See, if you’re a good entrepreneur, you’re good at pretending you know what you’re doing even when you don’t. You can come up with confident sounding answers to hard questions, deliver them with passion, and then go figure out how the fuck to do what you just promised (or who can help you figure it out). But the internal experience of keeping that up, day to day, isn’t always so great. And that’s due in part to the predominant messaging that says you should always seem like you are “crushing it.” Like somehow being tired, overwhelmed and scared isn’t also a part of “crushing it.” Only a few of my very closest advisors and friends have ever really heard what entrepreneurship is like for me. Most people don’t really want to know how the sausage is made. […]
This article will be the first in a series of articles on entrepreneurship, startup culture, and “business design” from our team here at High Alpha. I wanted to start our first article in this series by taking a deeper dive into the infamous pitch deck through a design lens.
The easier you make it for investors to understand your startup structure and operations, the more likely they will be to invest. Once a business gets up and running, it’s time to reassess where the company’s operational priorities are. It’s tempting, at that point, to let “structure” remain on the back burner, when you’re scrambling for growth. But having that singular factor in place early on is much more effective than backlogging it two years later, should you, for instance, need a clear picture of your financial history.
This is a question that comes up a lot. When you’re raising money for a startup, how many investors should you be going to, and talking to, and pitching to? I think there’s a lot of confusion out there, and there’s certainly a perspective that you get around a shotgun apprach — the idea that the more people you pitch to, the better chance you’ll have of success.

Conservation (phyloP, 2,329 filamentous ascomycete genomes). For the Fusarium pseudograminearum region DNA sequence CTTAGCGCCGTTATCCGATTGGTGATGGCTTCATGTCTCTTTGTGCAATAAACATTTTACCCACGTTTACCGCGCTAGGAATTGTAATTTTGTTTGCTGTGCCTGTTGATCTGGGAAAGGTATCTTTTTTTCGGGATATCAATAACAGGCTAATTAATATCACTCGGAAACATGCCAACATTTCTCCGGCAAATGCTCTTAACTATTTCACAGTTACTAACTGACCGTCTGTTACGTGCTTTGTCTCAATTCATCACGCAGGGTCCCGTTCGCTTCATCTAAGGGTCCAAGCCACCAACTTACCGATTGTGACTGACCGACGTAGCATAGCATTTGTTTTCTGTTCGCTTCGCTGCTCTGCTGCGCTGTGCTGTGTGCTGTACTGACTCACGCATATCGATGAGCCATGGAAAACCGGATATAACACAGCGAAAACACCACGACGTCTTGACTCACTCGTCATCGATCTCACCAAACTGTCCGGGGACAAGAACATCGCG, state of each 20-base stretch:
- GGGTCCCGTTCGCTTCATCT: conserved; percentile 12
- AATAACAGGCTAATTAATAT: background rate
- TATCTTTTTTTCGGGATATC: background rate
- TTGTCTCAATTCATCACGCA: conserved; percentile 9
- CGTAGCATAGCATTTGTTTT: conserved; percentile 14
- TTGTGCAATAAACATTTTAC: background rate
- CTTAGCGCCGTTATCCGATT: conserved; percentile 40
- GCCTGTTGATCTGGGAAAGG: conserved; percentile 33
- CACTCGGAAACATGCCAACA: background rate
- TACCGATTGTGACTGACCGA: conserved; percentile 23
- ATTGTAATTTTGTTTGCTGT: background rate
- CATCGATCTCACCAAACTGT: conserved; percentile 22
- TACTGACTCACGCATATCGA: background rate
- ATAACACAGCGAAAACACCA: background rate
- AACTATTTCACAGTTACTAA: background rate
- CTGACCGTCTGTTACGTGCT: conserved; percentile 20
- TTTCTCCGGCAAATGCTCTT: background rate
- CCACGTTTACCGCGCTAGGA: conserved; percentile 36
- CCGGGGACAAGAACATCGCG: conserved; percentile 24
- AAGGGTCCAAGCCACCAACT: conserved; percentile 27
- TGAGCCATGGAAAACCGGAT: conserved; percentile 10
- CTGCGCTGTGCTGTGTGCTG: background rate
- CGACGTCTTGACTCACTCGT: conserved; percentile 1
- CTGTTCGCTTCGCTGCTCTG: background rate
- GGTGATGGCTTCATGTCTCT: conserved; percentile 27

When I was a Y Combinator partner, I noticed that more and more of the batches were companies started by international founders. It’s now at 35 percent, and because of this a common question I hear now is: How do you set yourself up to raise money in the U.S.?
Contrary to popular belief, the highest degree of control in a company is not determined by the shares percentage that your investor might have, but by the conditions you agree on when signing the investment term sheet.
Most financial institutions don’t work with early stage startups, which is why founders are turning to angel investors and venture capitalists for funding. Today, fewer deals and larger raises make early stage financing more elusive than ever.
Over the course of 30 years as a General Partner at Highland Capital Partners, I’ve had the privilege of attending more than 5,000 introductory meetings with startups. Based on that experience, here are five tips to help founding teams prepare for their first big meeting with venture capital firms.
Silicon Valley and the world of startups in general is supposed to be a safe space for unconventional thinking and weird ideas. But spend much time reading about startups and talking to those involved in them and you quickly realize that, like every other segment of the population, VCs, entrepreneurs, and techies have their orthodoxies.
Crowdfunding is a fantastic way to get an idea out there and test the crowd. But, it’s also a stunt. A stunt where you overpromise and oversell on something that hasn’t even been born yet.